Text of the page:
Have you ever read or heard something that was so subtly profound that it was almost as if you heard an audible click somewhere in your mind as a puzzle piece locked into place. Perhaps it makes something fit about life, about a relationship, or maybe just about yourself and something you’ve been struggling with.
This happened to me yesterday. I’m reading John Powell’s The Secret of Staying in Love* and absolutely loving it (I think he is becoming my new favorite author). While discussing how people can sometimes have a negative reaction to hearing someone else complimented he asked a question about himself:
“Why have I become such a jealous guardian of his humility?”
Someone is rejoicing over a victory, but I don’t want to rejoice with them because I’d hate for it to go to his head. In fact, I want to kick him when he is down because I want to make sure how much work he still has to do. He/she needs to know just how pitiful they are and I’d hate to think they were something more than what they are. I have to make sure that they hear from me exactly what I think they are capable or incapable of. Again, when did I become such a jealous guardian of their humility? When did that become my job?
Do I do this with my wife and kids? Do I see myself as the jealous guardian of the humility of my family? Do I see myself as the lone voice of wisdom that God has placed on this earth and in this family to make sure everyone knows their place? And of course, their place is somewhere subservient to me.
Oh, I’m not suggesting that I should never offer any critical advice. I’m simply suggesting I need to check my motives. Why am I so intent on making sure someone else’s head doesn’t get too big? When did that become my job? Isn’t my job as a husband to love and cherish my wife? Isn’t it to edify her and lift her up? Isn’t it to help her see what is best about her and what is glorious? Isn’t my job as a father to bring my children up to maturity, not keep them down? Isn’t my job to help them discover what their inate gifts and abilities are, providing them the encouragement and resources to pursue those things?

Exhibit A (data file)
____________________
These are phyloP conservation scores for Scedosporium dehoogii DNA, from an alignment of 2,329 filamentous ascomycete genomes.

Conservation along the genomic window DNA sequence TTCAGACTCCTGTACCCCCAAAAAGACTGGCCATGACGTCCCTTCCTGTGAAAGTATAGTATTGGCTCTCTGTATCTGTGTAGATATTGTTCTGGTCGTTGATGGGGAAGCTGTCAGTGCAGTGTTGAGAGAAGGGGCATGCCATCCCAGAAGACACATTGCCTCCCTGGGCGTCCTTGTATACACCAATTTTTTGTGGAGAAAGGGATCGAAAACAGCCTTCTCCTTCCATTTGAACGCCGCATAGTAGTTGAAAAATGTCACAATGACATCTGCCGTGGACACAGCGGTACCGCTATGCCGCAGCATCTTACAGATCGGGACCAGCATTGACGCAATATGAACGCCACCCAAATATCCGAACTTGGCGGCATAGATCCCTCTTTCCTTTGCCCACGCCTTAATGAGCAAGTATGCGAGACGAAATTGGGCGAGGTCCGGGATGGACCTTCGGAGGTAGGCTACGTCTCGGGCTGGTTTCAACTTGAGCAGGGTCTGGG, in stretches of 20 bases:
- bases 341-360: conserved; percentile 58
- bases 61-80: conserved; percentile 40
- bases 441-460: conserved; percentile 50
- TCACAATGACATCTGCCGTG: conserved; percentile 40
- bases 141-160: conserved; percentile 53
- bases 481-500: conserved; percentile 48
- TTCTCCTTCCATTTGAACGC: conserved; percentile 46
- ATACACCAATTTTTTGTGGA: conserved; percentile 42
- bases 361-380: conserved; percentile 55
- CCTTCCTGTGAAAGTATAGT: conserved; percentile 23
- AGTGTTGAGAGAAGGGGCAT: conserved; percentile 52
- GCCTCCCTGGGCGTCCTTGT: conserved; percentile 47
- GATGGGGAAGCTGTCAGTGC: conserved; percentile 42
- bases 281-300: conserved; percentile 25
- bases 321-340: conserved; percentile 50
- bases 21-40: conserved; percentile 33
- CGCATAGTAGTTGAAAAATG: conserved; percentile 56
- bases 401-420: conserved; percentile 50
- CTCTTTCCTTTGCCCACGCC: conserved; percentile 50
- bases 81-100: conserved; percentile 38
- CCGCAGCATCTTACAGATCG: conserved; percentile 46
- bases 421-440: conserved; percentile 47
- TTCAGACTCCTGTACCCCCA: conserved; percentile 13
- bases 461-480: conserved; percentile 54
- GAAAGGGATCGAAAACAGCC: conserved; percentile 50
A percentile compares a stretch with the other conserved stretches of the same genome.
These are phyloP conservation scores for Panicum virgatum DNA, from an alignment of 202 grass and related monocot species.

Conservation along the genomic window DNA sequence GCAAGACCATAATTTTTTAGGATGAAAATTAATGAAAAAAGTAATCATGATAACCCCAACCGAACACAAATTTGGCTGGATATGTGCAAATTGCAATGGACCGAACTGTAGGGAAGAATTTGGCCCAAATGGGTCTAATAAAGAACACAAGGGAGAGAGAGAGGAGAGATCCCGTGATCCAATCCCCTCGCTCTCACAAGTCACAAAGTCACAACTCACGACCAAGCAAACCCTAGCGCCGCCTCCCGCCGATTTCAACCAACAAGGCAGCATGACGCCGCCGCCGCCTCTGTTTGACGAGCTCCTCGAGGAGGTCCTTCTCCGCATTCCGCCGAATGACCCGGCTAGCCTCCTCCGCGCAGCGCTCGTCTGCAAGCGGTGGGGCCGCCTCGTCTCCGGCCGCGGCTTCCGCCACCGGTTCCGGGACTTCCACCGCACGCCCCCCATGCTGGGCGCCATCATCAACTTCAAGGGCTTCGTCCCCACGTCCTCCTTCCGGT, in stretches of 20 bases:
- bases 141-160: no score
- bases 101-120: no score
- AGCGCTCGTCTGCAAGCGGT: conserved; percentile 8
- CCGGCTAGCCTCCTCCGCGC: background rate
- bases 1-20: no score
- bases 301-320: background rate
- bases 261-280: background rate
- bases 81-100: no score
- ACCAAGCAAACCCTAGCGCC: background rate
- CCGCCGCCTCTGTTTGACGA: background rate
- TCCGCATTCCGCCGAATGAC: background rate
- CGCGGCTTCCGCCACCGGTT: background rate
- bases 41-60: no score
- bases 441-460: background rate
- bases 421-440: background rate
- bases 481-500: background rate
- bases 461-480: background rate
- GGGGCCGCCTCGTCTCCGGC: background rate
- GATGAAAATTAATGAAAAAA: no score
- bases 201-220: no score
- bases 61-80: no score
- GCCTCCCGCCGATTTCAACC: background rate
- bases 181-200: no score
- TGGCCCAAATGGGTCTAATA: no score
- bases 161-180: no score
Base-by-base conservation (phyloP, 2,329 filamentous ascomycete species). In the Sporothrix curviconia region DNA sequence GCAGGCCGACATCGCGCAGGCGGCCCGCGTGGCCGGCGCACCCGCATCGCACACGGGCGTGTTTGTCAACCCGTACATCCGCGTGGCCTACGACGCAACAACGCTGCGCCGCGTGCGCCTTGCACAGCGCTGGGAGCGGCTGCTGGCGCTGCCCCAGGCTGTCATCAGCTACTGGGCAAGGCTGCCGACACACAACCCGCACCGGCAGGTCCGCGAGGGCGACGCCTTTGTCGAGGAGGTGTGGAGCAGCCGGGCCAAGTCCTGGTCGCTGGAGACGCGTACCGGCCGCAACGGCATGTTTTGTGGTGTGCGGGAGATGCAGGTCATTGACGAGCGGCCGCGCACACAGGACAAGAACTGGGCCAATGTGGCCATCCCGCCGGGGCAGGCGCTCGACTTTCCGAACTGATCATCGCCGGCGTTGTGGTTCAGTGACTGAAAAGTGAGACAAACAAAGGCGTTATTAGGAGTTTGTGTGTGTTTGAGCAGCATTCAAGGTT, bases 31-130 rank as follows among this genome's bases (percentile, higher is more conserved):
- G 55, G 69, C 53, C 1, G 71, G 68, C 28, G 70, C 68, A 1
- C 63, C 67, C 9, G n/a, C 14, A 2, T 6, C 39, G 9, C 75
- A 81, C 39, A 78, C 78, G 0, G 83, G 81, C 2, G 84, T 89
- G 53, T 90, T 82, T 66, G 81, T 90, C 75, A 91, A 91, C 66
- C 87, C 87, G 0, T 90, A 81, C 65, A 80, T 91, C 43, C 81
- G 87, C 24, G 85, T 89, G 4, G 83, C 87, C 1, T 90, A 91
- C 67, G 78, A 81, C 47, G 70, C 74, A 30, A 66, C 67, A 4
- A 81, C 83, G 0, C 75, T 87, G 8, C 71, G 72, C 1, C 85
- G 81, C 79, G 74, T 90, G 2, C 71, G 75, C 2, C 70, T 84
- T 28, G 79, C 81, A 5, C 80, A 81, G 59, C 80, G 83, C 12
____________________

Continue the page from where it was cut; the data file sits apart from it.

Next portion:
If my family is like me, there will be plenty of scenarios in life to help them stay humble. In fact, I’m pretty sure if humility is the thing they need to help them glorify and serve God, God is pretty good at allowing thorns in the flesh to make sure that happens.
And so again, I have to ask why I have become such a jealous guardian of their humility? Maybe the issue isn’t with my family. Maybe it is with me. Maybe I need to spend some time looking at what is going on in me to find out why their victories, rejoicing, successes, compliments cause me such inner turmoil. Perhaps I need to spend some time getting humble before God and figuring out what fears and insecurities are crippling my relationships with others.
I need to quit being the jealous guardian of others’ humility and instead be the victorious champion of their joy and well-being.
Remember, Gods’ way works for our families.
PS. I want to share a victory. I played The Settlers of Catan* with some friends. On my next turn, I was going to win the game. The friend who played just before me won and won because I wasn’t paying attention and let a trade happen that gave her the game. In time past, I would have been livid. I would have been livid at me for being so stupid as to make the mistake and definitely livid at her for taking the game from me. Instead, I was just happy to have gotten to play the game with some new friends. That may seem small to you, but you can ask my family, that is huge. It was a little sign in my book that says God really is working on me. It was a sign that reminded me God’s way really does work. Have a great week and play some games with your family.
* Yes, these were affiliate links. Trust me, you want to click on them and buy something. John Powell’s books are easy reads and truly profound and there just isn’t a game that is much more fun than Settlers of Catan. Here, I’ll give you another opportunity.